Repeat your meal plans every 3 to 4 weeks. You can have them on rotation depending on how much variety your family likes. If it does start to feel monotonous, you could add in 1 or 2 new recipes a week.
4. Having A Set List Of Recipes And Shopping According To Those Recipes
Or assigning a specific meal to a day of the week.
Or thinking meal plans are to be followed… EXACTLY!
Isn’t that what meal planning is all about? Looking for some gorgeous family friendly recipes, printing out a shopping list with all the ingredients on it and shopping according to the list?
The problem is this structured type of meal planning doesn’t allow for changes according to the needs of daily family life. We may not feel like eating or cooking a certain meal the night it is planned for. The kids may be sick or we get home late from work. For me personally, I find that my plan for the evening’s meal can be affected by my energy levels, the kids’ behaviour, or even the weather! Inflexibility is one of the common meal planning mistakes we can all make!
We need to change our thinking, that it is ok to vary our meal plan. A week’s meal plan can mean choosing 5 or 6 meals to have the ingredients for on hand. Then choosing from the list the night before or that morning, as to what to cook for dinner. Prepping ahead of time makes this strategy even easier because than you won’t be affected as much by how long each meal takes to cook.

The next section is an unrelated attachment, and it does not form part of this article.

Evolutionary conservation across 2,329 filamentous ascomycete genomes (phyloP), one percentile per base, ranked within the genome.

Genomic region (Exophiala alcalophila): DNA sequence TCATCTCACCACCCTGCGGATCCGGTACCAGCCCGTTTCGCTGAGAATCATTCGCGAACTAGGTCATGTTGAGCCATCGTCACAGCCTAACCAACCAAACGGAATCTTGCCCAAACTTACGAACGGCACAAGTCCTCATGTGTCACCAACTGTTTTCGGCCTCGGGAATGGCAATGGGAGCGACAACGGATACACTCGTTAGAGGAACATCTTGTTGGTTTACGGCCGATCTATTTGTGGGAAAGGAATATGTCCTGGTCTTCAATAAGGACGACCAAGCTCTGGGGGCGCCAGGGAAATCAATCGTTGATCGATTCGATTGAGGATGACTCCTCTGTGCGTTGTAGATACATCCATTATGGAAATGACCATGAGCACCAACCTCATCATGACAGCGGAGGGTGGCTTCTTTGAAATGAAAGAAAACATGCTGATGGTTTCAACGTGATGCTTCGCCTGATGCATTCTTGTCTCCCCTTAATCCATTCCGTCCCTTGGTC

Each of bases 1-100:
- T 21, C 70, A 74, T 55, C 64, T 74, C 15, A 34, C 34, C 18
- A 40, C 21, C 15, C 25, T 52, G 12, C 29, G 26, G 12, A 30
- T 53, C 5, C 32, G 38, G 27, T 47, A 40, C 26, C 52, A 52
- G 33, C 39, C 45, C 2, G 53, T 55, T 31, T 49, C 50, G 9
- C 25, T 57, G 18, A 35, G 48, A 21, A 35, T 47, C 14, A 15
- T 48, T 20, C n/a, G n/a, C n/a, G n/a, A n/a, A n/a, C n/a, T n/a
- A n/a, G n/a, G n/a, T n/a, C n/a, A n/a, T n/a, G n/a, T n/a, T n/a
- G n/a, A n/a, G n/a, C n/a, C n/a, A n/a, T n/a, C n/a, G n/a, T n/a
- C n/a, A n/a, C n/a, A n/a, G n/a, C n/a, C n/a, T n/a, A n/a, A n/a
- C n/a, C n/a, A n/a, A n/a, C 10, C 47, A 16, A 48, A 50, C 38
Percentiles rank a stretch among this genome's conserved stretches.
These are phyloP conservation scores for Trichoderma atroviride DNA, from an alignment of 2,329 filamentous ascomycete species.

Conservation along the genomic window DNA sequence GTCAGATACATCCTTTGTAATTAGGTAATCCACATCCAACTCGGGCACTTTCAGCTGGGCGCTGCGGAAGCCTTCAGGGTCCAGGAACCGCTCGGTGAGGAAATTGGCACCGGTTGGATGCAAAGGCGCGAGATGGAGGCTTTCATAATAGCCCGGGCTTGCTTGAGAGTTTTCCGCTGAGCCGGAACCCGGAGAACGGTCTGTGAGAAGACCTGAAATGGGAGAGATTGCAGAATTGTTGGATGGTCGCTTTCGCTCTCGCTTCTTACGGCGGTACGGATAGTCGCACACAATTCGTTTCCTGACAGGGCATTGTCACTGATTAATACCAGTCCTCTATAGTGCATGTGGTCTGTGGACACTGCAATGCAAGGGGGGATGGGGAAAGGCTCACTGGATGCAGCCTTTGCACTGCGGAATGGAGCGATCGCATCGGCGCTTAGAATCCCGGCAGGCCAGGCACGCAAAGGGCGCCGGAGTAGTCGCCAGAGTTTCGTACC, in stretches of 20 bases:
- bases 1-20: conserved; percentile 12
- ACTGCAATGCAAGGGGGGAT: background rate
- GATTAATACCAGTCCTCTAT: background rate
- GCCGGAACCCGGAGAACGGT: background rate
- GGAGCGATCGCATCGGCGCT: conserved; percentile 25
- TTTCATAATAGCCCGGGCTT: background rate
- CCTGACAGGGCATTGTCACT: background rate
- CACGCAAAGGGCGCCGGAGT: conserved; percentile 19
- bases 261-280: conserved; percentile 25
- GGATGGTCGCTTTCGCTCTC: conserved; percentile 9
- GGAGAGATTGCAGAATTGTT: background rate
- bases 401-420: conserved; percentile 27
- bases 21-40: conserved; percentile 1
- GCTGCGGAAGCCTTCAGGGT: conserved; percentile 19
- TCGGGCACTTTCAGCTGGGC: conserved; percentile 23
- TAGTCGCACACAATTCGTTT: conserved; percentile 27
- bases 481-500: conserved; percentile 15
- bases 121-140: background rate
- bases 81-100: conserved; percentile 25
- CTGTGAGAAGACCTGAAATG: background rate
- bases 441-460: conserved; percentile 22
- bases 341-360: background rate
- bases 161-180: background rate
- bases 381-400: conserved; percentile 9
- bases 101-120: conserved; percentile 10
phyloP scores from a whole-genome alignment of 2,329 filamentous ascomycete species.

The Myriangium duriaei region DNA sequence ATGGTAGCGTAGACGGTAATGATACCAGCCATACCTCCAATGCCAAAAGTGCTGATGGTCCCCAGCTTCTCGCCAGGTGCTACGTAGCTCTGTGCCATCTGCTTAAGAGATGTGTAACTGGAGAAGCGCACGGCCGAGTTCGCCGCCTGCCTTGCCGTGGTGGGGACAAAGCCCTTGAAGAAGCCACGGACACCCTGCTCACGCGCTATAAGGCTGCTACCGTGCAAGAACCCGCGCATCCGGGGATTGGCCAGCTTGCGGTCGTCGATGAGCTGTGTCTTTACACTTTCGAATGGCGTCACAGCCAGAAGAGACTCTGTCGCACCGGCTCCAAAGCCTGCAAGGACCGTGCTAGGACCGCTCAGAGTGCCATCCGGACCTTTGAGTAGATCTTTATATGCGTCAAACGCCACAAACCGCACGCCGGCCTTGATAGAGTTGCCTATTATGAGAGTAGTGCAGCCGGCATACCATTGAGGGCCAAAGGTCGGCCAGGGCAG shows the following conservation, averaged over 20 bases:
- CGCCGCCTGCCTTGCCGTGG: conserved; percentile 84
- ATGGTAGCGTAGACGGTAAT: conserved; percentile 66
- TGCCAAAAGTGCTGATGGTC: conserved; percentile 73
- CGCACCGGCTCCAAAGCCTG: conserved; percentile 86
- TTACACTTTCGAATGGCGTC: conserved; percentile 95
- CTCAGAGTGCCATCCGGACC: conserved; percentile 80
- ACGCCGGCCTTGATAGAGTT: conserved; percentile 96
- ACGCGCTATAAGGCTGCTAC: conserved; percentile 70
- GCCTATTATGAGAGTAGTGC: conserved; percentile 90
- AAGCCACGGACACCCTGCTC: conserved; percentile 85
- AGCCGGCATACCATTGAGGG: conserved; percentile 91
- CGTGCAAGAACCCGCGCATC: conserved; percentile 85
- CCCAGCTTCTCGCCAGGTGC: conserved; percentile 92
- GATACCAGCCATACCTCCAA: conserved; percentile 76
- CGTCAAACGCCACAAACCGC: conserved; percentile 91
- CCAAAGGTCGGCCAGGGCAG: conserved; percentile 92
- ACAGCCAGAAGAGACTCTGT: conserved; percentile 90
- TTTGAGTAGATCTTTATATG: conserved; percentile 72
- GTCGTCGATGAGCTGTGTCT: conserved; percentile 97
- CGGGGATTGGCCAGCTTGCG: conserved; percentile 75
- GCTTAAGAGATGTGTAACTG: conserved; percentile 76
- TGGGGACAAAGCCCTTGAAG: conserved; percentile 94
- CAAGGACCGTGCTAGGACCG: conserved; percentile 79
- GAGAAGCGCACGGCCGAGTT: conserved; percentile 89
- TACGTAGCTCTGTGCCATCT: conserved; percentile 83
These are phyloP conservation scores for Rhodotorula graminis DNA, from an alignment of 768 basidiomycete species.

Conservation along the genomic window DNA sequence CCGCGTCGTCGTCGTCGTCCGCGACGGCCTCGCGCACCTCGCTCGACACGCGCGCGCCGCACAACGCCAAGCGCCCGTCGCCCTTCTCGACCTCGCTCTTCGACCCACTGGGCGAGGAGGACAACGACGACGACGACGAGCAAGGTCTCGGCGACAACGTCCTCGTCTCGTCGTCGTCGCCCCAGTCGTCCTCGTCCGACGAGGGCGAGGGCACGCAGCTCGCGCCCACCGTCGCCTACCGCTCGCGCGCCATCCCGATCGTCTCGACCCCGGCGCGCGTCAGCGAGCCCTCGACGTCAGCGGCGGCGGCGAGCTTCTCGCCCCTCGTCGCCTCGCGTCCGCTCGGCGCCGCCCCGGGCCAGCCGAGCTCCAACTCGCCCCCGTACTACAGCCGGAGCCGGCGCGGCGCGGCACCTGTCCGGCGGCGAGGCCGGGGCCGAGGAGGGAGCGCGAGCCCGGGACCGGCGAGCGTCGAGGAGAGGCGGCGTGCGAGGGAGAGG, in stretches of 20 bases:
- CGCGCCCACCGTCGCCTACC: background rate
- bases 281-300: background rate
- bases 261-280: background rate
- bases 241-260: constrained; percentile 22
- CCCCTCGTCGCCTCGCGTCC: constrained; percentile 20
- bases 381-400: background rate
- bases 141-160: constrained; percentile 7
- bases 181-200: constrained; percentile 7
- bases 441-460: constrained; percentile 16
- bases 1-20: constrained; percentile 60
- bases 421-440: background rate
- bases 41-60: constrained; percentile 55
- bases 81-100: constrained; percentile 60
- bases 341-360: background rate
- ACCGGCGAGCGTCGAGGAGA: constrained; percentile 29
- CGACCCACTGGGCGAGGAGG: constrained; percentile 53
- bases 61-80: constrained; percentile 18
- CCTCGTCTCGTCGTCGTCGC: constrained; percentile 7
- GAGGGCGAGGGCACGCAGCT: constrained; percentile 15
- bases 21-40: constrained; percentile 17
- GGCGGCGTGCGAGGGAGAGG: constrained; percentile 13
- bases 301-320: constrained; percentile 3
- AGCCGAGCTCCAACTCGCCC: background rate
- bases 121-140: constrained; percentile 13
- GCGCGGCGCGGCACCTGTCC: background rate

A good tip is to have a freezer meal or two on hand as a replacement if you are not able to get to cooking a meal on the meal plan. Having a back up option gives you a lot more flexibility.
5. Being Overly Ambitious
Apparently, we all have an innate tendency towards optimism bias and underestimating how much time will be needed to complete a future task. One of the common meal planning mistakes is to plan elaborate meals, which we run out of time to prepare properly. Personally I get myself into trouble by underestimating how much energy I will need to not only cook a meal but also clean up afterwards.
Choose simple meals by reducing the number of ingredients or side dishes. I tend to put a lot of one pot meals on my menu plan now days for this reason.